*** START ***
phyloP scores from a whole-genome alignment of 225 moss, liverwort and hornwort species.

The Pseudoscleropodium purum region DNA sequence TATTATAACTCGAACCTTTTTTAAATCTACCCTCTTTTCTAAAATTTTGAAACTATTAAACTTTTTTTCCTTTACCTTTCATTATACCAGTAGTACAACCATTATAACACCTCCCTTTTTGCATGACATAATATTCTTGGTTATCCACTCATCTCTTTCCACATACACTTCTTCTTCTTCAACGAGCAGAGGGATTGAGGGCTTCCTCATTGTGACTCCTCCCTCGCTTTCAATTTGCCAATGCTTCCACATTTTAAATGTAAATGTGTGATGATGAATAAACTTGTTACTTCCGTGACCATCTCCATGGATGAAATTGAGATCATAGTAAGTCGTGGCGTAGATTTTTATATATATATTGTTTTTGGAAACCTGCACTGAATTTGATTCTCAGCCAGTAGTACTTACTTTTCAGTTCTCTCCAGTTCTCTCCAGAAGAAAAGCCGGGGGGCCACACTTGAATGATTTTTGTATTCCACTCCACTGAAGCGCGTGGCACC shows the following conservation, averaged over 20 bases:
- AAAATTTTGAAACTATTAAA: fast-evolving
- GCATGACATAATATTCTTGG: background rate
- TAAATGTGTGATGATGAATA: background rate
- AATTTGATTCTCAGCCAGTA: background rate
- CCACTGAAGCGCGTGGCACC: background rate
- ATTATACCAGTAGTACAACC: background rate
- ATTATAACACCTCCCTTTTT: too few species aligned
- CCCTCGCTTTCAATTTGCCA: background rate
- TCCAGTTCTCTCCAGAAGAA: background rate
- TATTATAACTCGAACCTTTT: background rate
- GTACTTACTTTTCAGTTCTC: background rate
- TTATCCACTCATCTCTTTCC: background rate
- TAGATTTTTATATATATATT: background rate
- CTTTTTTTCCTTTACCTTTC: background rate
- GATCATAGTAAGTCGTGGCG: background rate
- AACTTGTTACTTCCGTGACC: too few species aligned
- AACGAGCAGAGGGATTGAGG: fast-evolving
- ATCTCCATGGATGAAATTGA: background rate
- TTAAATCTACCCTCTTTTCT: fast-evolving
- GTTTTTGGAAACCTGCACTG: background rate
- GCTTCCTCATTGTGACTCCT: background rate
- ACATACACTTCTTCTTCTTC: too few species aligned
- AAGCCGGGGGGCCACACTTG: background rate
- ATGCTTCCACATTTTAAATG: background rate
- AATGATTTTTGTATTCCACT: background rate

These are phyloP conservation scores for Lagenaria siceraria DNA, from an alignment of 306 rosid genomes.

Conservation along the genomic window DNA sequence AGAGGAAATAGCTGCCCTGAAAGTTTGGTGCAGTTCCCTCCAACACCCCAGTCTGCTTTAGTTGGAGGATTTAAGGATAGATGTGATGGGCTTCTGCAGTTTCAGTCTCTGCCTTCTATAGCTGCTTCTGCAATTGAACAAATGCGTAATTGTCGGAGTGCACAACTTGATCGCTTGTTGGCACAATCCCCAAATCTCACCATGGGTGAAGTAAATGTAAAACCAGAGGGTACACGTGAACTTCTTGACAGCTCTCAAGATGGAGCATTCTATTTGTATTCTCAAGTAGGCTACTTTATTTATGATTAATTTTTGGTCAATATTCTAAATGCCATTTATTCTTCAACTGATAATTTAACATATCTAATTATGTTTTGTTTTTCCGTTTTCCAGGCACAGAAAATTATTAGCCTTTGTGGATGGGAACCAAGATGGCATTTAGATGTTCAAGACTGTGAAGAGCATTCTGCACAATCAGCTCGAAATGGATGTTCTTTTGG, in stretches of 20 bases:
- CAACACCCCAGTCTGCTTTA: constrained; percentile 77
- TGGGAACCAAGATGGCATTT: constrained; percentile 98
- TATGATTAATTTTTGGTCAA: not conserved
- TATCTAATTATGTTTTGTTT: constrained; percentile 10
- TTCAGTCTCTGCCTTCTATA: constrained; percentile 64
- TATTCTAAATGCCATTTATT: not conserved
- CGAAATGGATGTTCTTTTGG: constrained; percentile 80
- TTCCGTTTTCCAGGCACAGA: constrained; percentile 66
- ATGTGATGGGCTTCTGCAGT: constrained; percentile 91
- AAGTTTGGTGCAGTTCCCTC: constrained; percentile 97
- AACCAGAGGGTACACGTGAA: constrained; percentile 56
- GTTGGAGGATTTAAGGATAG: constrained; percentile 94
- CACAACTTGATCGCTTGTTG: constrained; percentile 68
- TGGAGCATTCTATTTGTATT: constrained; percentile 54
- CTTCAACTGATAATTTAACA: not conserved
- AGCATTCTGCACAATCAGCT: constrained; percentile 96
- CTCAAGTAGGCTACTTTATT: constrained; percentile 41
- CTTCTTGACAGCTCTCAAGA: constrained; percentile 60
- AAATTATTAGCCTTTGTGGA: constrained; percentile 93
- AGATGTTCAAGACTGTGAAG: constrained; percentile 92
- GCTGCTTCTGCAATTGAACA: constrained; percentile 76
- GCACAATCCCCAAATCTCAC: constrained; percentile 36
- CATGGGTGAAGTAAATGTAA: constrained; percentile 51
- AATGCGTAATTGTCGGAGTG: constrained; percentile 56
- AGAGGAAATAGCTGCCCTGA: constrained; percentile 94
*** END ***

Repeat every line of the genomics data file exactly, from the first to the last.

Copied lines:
phyloP scores from a whole-genome alignment of 225 moss, liverwort and hornwort species.

The Pseudoscleropodium purum region DNA sequence TATTATAACTCGAACCTTTTTTAAATCTACCCTCTTTTCTAAAATTTTGAAACTATTAAACTTTTTTTCCTTTACCTTTCATTATACCAGTAGTACAACCATTATAACACCTCCCTTTTTGCATGACATAATATTCTTGGTTATCCACTCATCTCTTTCCACATACACTTCTTCTTCTTCAACGAGCAGAGGGATTGAGGGCTTCCTCATTGTGACTCCTCCCTCGCTTTCAATTTGCCAATGCTTCCACATTTTAAATGTAAATGTGTGATGATGAATAAACTTGTTACTTCCGTGACCATCTCCATGGATGAAATTGAGATCATAGTAAGTCGTGGCGTAGATTTTTATATATATATTGTTTTTGGAAACCTGCACTGAATTTGATTCTCAGCCAGTAGTACTTACTTTTCAGTTCTCTCCAGTTCTCTCCAGAAGAAAAGCCGGGGGGCCACACTTGAATGATTTTTGTATTCCACTCCACTGAAGCGCGTGGCACC shows the following conservation, averaged over 20 bases:
- AAAATTTTGAAACTATTAAA: fast-evolving
- GCATGACATAATATTCTTGG: background rate
- TAAATGTGTGATGATGAATA: background rate
- AATTTGATTCTCAGCCAGTA: background rate
- CCACTGAAGCGCGTGGCACC: background rate
- ATTATACCAGTAGTACAACC: background rate
- ATTATAACACCTCCCTTTTT: too few species aligned
- CCCTCGCTTTCAATTTGCCA: background rate
- TCCAGTTCTCTCCAGAAGAA: background rate
- TATTATAACTCGAACCTTTT: background rate
- GTACTTACTTTTCAGTTCTC: background rate
- TTATCCACTCATCTCTTTCC: background rate
- TAGATTTTTATATATATATT: background rate
- CTTTTTTTCCTTTACCTTTC: background rate
- GATCATAGTAAGTCGTGGCG: background rate
- AACTTGTTACTTCCGTGACC: too few species aligned
- AACGAGCAGAGGGATTGAGG: fast-evolving
- ATCTCCATGGATGAAATTGA: background rate
- TTAAATCTACCCTCTTTTCT: fast-evolving
- GTTTTTGGAAACCTGCACTG: background rate
- GCTTCCTCATTGTGACTCCT: background rate
- ACATACACTTCTTCTTCTTC: too few species aligned
- AAGCCGGGGGGCCACACTTG: background rate
- ATGCTTCCACATTTTAAATG: background rate
- AATGATTTTTGTATTCCACT: background rate

These are phyloP conservation scores for Lagenaria siceraria DNA, from an alignment of 306 rosid genomes.

Conservation along the genomic window DNA sequence AGAGGAAATAGCTGCCCTGAAAGTTTGGTGCAGTTCCCTCCAACACCCCAGTCTGCTTTAGTTGGAGGATTTAAGGATAGATGTGATGGGCTTCTGCAGTTTCAGTCTCTGCCTTCTATAGCTGCTTCTGCAATTGAACAAATGCGTAATTGTCGGAGTGCACAACTTGATCGCTTGTTGGCACAATCCCCAAATCTCACCATGGGTGAAGTAAATGTAAAACCAGAGGGTACACGTGAACTTCTTGACAGCTCTCAAGATGGAGCATTCTATTTGTATTCTCAAGTAGGCTACTTTATTTATGATTAATTTTTGGTCAATATTCTAAATGCCATTTATTCTTCAACTGATAATTTAACATATCTAATTATGTTTTGTTTTTCCGTTTTCCAGGCACAGAAAATTATTAGCCTTTGTGGATGGGAACCAAGATGGCATTTAGATGTTCAAGACTGTGAAGAGCATTCTGCACAATCAGCTCGAAATGGATGTTCTTTTGG, in stretches of 20 bases:
- CAACACCCCAGTCTGCTTTA: constrained; percentile 77
- TGGGAACCAAGATGGCATTT: constrained; percentile 98
- TATGATTAATTTTTGGTCAA: not conserved
- TATCTAATTATGTTTTGTTT: constrained; percentile 10
- TTCAGTCTCTGCCTTCTATA: constrained; percentile 64
- TATTCTAAATGCCATTTATT: not conserved
- CGAAATGGATGTTCTTTTGG: constrained; percentile 80
- TTCCGTTTTCCAGGCACAGA: constrained; percentile 66
- ATGTGATGGGCTTCTGCAGT: constrained; percentile 91
- AAGTTTGGTGCAGTTCCCTC: constrained; percentile 97
- AACCAGAGGGTACACGTGAA: constrained; percentile 56
- GTTGGAGGATTTAAGGATAG: constrained; percentile 94
- CACAACTTGATCGCTTGTTG: constrained; percentile 68
- TGGAGCATTCTATTTGTATT: constrained; percentile 54
- CTTCAACTGATAATTTAACA: not conserved
- AGCATTCTGCACAATCAGCT: constrained; percentile 96
- CTCAAGTAGGCTACTTTATT: constrained; percentile 41
- CTTCTTGACAGCTCTCAAGA: constrained; percentile 60
- AAATTATTAGCCTTTGTGGA: constrained; percentile 93
- AGATGTTCAAGACTGTGAAG: constrained; percentile 92
- GCTGCTTCTGCAATTGAACA: constrained; percentile 76
- GCACAATCCCCAAATCTCAC: constrained; percentile 36
- CATGGGTGAAGTAAATGTAA: constrained; percentile 51
- AATGCGTAATTGTCGGAGTG: constrained; percentile 56
- AGAGGAAATAGCTGCCCTGA: constrained; percentile 94